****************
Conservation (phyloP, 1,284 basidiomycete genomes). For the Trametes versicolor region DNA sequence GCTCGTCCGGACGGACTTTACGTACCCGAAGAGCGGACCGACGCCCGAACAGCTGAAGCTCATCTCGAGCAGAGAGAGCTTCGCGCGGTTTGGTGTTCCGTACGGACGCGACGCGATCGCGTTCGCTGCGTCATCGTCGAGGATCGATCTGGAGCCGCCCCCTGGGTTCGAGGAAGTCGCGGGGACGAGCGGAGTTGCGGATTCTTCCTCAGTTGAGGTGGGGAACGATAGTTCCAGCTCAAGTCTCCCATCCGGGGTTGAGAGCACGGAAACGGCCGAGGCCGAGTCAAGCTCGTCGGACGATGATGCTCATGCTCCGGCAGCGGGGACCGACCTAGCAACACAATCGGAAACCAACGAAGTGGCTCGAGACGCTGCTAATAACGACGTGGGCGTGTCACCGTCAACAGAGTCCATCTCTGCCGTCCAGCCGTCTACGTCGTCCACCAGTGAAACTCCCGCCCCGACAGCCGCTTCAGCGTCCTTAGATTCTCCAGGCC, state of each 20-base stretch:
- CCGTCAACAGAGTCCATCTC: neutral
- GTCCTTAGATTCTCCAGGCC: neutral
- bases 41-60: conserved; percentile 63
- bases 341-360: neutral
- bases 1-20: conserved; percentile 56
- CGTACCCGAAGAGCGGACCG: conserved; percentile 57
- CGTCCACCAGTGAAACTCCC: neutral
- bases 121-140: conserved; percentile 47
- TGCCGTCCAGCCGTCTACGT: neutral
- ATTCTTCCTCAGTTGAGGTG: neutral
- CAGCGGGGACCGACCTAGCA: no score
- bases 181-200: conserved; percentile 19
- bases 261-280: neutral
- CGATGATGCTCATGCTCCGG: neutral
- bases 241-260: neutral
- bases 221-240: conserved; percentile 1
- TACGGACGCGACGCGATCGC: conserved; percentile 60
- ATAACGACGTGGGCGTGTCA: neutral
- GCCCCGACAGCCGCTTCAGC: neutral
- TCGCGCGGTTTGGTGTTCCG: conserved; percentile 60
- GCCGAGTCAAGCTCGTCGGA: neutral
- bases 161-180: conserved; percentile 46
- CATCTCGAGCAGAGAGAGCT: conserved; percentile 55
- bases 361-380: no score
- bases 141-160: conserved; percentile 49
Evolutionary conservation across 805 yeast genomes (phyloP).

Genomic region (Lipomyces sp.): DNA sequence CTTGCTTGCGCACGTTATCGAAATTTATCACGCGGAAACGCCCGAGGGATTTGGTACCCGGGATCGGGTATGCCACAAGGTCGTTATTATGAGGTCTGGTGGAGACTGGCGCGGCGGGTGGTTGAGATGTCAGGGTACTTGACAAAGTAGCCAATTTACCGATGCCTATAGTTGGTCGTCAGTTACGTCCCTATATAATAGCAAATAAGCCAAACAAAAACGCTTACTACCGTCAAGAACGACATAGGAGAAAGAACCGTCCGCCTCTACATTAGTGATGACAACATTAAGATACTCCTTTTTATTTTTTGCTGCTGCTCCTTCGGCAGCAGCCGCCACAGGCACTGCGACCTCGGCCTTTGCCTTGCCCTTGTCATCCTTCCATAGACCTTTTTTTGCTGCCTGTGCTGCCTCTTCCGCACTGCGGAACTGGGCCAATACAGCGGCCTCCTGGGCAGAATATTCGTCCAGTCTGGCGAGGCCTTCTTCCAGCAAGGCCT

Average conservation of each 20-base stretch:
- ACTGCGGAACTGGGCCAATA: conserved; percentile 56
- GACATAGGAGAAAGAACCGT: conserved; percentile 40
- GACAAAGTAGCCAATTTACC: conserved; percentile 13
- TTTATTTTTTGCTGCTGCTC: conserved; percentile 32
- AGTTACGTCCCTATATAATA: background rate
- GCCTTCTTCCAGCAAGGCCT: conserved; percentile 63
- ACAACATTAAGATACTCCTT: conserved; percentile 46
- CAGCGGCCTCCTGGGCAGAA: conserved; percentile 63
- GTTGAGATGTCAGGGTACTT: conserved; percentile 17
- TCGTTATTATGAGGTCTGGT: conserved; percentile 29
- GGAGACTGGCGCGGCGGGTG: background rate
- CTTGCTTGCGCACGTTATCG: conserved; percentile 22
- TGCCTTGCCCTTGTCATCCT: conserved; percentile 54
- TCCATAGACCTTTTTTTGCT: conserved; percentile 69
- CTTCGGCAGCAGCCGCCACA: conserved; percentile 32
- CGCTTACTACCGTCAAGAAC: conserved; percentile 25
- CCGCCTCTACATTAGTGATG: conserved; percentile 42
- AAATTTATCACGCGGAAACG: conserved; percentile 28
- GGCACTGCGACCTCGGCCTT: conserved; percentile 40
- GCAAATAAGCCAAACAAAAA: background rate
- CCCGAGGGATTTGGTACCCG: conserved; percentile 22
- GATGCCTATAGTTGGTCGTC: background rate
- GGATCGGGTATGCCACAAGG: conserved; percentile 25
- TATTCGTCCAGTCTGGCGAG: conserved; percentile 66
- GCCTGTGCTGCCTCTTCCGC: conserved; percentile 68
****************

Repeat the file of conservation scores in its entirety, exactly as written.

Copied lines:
Conservation (phyloP, 1,284 basidiomycete genomes). For the Trametes versicolor region DNA sequence GCTCGTCCGGACGGACTTTACGTACCCGAAGAGCGGACCGACGCCCGAACAGCTGAAGCTCATCTCGAGCAGAGAGAGCTTCGCGCGGTTTGGTGTTCCGTACGGACGCGACGCGATCGCGTTCGCTGCGTCATCGTCGAGGATCGATCTGGAGCCGCCCCCTGGGTTCGAGGAAGTCGCGGGGACGAGCGGAGTTGCGGATTCTTCCTCAGTTGAGGTGGGGAACGATAGTTCCAGCTCAAGTCTCCCATCCGGGGTTGAGAGCACGGAAACGGCCGAGGCCGAGTCAAGCTCGTCGGACGATGATGCTCATGCTCCGGCAGCGGGGACCGACCTAGCAACACAATCGGAAACCAACGAAGTGGCTCGAGACGCTGCTAATAACGACGTGGGCGTGTCACCGTCAACAGAGTCCATCTCTGCCGTCCAGCCGTCTACGTCGTCCACCAGTGAAACTCCCGCCCCGACAGCCGCTTCAGCGTCCTTAGATTCTCCAGGCC, state of each 20-base stretch:
- CCGTCAACAGAGTCCATCTC: neutral
- GTCCTTAGATTCTCCAGGCC: neutral
- bases 41-60: conserved; percentile 63
- bases 341-360: neutral
- bases 1-20: conserved; percentile 56
- CGTACCCGAAGAGCGGACCG: conserved; percentile 57
- CGTCCACCAGTGAAACTCCC: neutral
- bases 121-140: conserved; percentile 47
- TGCCGTCCAGCCGTCTACGT: neutral
- ATTCTTCCTCAGTTGAGGTG: neutral
- CAGCGGGGACCGACCTAGCA: no score
- bases 181-200: conserved; percentile 19
- bases 261-280: neutral
- CGATGATGCTCATGCTCCGG: neutral
- bases 241-260: neutral
- bases 221-240: conserved; percentile 1
- TACGGACGCGACGCGATCGC: conserved; percentile 60
- ATAACGACGTGGGCGTGTCA: neutral
- GCCCCGACAGCCGCTTCAGC: neutral
- TCGCGCGGTTTGGTGTTCCG: conserved; percentile 60
- GCCGAGTCAAGCTCGTCGGA: neutral
- bases 161-180: conserved; percentile 46
- CATCTCGAGCAGAGAGAGCT: conserved; percentile 55
- bases 361-380: no score
- bases 141-160: conserved; percentile 49
Evolutionary conservation across 805 yeast genomes (phyloP).

Genomic region (Lipomyces sp.): DNA sequence CTTGCTTGCGCACGTTATCGAAATTTATCACGCGGAAACGCCCGAGGGATTTGGTACCCGGGATCGGGTATGCCACAAGGTCGTTATTATGAGGTCTGGTGGAGACTGGCGCGGCGGGTGGTTGAGATGTCAGGGTACTTGACAAAGTAGCCAATTTACCGATGCCTATAGTTGGTCGTCAGTTACGTCCCTATATAATAGCAAATAAGCCAAACAAAAACGCTTACTACCGTCAAGAACGACATAGGAGAAAGAACCGTCCGCCTCTACATTAGTGATGACAACATTAAGATACTCCTTTTTATTTTTTGCTGCTGCTCCTTCGGCAGCAGCCGCCACAGGCACTGCGACCTCGGCCTTTGCCTTGCCCTTGTCATCCTTCCATAGACCTTTTTTTGCTGCCTGTGCTGCCTCTTCCGCACTGCGGAACTGGGCCAATACAGCGGCCTCCTGGGCAGAATATTCGTCCAGTCTGGCGAGGCCTTCTTCCAGCAAGGCCT

Average conservation of each 20-base stretch:
- ACTGCGGAACTGGGCCAATA: conserved; percentile 56
- GACATAGGAGAAAGAACCGT: conserved; percentile 40
- GACAAAGTAGCCAATTTACC: conserved; percentile 13
- TTTATTTTTTGCTGCTGCTC: conserved; percentile 32
- AGTTACGTCCCTATATAATA: background rate
- GCCTTCTTCCAGCAAGGCCT: conserved; percentile 63
- ACAACATTAAGATACTCCTT: conserved; percentile 46
- CAGCGGCCTCCTGGGCAGAA: conserved; percentile 63
- GTTGAGATGTCAGGGTACTT: conserved; percentile 17
- TCGTTATTATGAGGTCTGGT: conserved; percentile 29
- GGAGACTGGCGCGGCGGGTG: background rate
- CTTGCTTGCGCACGTTATCG: conserved; percentile 22
- TGCCTTGCCCTTGTCATCCT: conserved; percentile 54
- TCCATAGACCTTTTTTTGCT: conserved; percentile 69
- CTTCGGCAGCAGCCGCCACA: conserved; percentile 32
- CGCTTACTACCGTCAAGAAC: conserved; percentile 25
- CCGCCTCTACATTAGTGATG: conserved; percentile 42
- AAATTTATCACGCGGAAACG: conserved; percentile 28
- GGCACTGCGACCTCGGCCTT: conserved; percentile 40
- GCAAATAAGCCAAACAAAAA: background rate
- CCCGAGGGATTTGGTACCCG: conserved; percentile 22
- GATGCCTATAGTTGGTCGTC: background rate
- GGATCGGGTATGCCACAAGG: conserved; percentile 25
- TATTCGTCCAGTCTGGCGAG: conserved; percentile 66
- GCCTGTGCTGCCTCTTCCGC: conserved; percentile 68